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A Cannon 'Stun Gun'

Israeli Device Harnesses Shock Waves for Homeland Defense

Jan. 11, 2010 - 03:45AM   |  
By BARBARA OPALL-ROME   |   Comments
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TEL AVIV - An Israeli-developed shock wave cannon used by farmers to scare away crop-threatening birds could soon be available to police and homeland security forces around the world for nonlethal crowd control and perimeter defense.

Israel's Ministry of Defense recently approved a license for ArmyTec, a Netanya, Israel, technology development advisory firm, to market military and paramilitary versions of the Thunder Generator cannon.

Developed and produced for the agricultural industry by PDT Agro, a small firm based in Herzliya, Israel, the system detonates a mixture of common liquefied petroleum (LPG), cooking gas and air to generate a series of loud, stunning shock waves.

Using a patented process involving Pulse Detonation Technology (PDT), the system feeds the gas-air mixture into one or more so-called impulse chambers or cannon barrels, where the burning fuel detonates and intensifies in force as it travels through the chamber, exiting in a rapid-fire succession of high-velocity shock bursts.

A small battery-powered control system - about twice the size of a pack of cigarettes - measures fuel pressure, temperature and flow rates while monitoring the continuous intake of the air-gas mixture.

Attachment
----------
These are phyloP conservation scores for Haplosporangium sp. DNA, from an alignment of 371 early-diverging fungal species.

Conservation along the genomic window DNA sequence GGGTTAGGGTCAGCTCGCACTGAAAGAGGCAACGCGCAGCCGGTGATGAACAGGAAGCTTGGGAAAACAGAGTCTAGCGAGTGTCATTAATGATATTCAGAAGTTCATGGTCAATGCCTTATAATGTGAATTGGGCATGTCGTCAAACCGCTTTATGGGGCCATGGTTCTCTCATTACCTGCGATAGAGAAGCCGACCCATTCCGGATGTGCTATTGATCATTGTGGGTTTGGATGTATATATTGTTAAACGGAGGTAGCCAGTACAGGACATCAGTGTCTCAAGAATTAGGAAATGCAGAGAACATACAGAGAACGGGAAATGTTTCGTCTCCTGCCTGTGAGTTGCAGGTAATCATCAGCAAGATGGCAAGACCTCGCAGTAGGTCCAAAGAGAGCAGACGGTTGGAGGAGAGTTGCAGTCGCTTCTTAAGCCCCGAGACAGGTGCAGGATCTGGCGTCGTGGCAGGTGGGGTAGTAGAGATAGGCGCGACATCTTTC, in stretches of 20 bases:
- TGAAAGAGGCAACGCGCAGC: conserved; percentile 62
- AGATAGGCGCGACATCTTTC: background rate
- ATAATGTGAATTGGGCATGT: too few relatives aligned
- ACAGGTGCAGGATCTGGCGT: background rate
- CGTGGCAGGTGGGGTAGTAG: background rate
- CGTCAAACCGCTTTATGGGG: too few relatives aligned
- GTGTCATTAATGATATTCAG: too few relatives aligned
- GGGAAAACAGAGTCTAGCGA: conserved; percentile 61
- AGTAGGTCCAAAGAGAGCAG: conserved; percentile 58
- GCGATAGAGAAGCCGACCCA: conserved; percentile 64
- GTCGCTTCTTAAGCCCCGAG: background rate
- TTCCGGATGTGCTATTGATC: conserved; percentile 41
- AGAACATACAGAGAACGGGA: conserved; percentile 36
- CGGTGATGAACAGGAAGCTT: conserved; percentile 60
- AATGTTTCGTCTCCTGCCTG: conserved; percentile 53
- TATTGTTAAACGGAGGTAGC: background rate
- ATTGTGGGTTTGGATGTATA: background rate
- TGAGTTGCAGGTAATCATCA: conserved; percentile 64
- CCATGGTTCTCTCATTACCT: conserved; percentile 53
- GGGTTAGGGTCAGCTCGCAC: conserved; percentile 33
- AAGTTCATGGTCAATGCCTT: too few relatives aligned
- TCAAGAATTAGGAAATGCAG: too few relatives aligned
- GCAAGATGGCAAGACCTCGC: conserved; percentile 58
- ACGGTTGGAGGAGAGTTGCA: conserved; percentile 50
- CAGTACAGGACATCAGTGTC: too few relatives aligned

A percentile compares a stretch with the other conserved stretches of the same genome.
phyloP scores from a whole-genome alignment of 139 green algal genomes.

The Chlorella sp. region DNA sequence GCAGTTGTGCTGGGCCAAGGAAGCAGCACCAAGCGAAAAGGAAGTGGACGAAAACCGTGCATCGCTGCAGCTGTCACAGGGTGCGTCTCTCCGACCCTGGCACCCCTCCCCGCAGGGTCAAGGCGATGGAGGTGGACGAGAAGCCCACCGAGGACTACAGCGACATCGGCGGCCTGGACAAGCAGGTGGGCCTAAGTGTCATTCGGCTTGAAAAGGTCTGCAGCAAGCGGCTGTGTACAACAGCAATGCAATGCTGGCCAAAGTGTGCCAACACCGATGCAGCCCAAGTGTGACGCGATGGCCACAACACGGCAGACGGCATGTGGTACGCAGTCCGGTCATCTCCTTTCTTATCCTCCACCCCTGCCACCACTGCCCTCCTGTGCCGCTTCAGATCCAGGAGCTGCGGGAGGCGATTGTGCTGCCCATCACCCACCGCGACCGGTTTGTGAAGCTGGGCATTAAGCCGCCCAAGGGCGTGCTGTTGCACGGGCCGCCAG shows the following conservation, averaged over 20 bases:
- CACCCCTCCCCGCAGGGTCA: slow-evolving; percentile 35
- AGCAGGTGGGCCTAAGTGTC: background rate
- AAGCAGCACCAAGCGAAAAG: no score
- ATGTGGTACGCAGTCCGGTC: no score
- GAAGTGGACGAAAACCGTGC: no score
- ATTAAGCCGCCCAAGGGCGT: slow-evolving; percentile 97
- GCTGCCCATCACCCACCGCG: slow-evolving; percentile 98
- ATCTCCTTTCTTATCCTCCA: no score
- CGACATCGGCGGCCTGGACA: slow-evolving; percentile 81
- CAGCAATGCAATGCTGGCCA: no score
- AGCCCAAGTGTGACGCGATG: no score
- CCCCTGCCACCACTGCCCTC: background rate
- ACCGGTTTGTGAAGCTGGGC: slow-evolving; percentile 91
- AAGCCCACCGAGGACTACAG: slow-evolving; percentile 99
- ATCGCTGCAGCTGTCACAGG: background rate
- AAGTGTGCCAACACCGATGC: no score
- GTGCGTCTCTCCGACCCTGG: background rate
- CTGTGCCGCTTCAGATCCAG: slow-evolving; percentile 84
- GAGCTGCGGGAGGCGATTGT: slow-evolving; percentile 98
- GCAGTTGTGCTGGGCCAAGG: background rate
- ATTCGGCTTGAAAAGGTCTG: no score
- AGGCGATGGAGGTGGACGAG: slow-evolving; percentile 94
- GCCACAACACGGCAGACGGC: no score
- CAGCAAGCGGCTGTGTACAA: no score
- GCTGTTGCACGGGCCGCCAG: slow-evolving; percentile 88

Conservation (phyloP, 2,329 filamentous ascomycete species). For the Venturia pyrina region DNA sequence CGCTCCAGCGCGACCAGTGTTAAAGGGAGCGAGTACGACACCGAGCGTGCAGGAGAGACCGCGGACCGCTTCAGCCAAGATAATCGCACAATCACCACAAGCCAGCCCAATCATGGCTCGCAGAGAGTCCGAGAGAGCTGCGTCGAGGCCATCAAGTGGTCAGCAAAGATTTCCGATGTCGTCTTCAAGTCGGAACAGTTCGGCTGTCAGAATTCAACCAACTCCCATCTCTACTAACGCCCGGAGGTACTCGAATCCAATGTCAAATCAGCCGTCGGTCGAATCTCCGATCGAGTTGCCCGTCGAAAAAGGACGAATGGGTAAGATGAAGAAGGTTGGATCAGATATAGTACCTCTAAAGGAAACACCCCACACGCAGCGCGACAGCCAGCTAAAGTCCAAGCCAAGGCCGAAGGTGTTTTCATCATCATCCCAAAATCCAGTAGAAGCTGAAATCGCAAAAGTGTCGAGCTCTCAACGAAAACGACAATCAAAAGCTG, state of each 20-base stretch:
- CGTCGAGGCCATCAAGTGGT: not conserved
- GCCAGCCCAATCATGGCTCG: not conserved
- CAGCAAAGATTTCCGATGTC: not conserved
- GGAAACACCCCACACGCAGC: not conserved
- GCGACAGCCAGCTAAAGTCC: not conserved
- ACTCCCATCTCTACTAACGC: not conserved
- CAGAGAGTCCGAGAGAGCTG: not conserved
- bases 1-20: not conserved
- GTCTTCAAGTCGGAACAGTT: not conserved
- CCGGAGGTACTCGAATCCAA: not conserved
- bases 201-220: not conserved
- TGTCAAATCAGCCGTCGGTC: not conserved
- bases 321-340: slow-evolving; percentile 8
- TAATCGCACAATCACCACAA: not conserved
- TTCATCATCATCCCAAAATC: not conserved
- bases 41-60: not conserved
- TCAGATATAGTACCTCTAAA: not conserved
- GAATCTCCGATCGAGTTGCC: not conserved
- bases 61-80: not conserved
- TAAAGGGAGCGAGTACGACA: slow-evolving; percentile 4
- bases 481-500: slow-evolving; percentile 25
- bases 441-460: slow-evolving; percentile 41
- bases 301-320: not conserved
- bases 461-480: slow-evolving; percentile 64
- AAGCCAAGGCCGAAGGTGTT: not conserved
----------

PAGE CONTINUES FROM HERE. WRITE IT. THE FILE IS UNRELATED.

According to company data, the system generates 60 to 100 bursts per minute, each traveling at about 2,000 meters per second and lasting up to 300 milliseconds.

The resulting shocks create a double deterrent to rioters and potential intruders, developers here say, by the extreme air pressure and sonic boom effect generated once the mixture propagates and expands through the air. One standard 12-kilogram LPG gas canister (retail cost: about $25) can produce up to 5,000 shock bursts.

"That's more than enough for hours of continuous operation," said ArmyTec President Shlomo Tabak, a former Israeli military special operations officer, whose command positions included anti-terror training and oversight of Special Forces development programs.

"It's all done in a controlled and safe manner, using the cheapest, cleanest fuel available. The trick is to cause it not to burn, but to explode," said Igor Fridman, president of PDT Agro, who developed the system.

Fridman, a former Soviet scientist specializing in the physics of combustion and detonation, worked for years at the Institute for Ecologically Safe Technologies in Novosibirsk, Russia. After immigrating to Israel in 1991, he teamed with Bezelel Liberman, an explosives expert and former officer in the Israeli military's Engineering Corps and the Israel Police, to adapt the pulse detonation technology for commercial and industrial use.

With start-up funding from Israel's Chief Scientist's Office, the two established PDT Agro and began producing precursors of the Thunder Generator as an alternative to hazardous chemicals.

"Because we can control the power of the shock waves, we found we can use the process for many applications, including military, police and peripheral security missions," Liberman said. "It's much safer, cheaper and in many cases [more] politically acceptable than other explosive materials."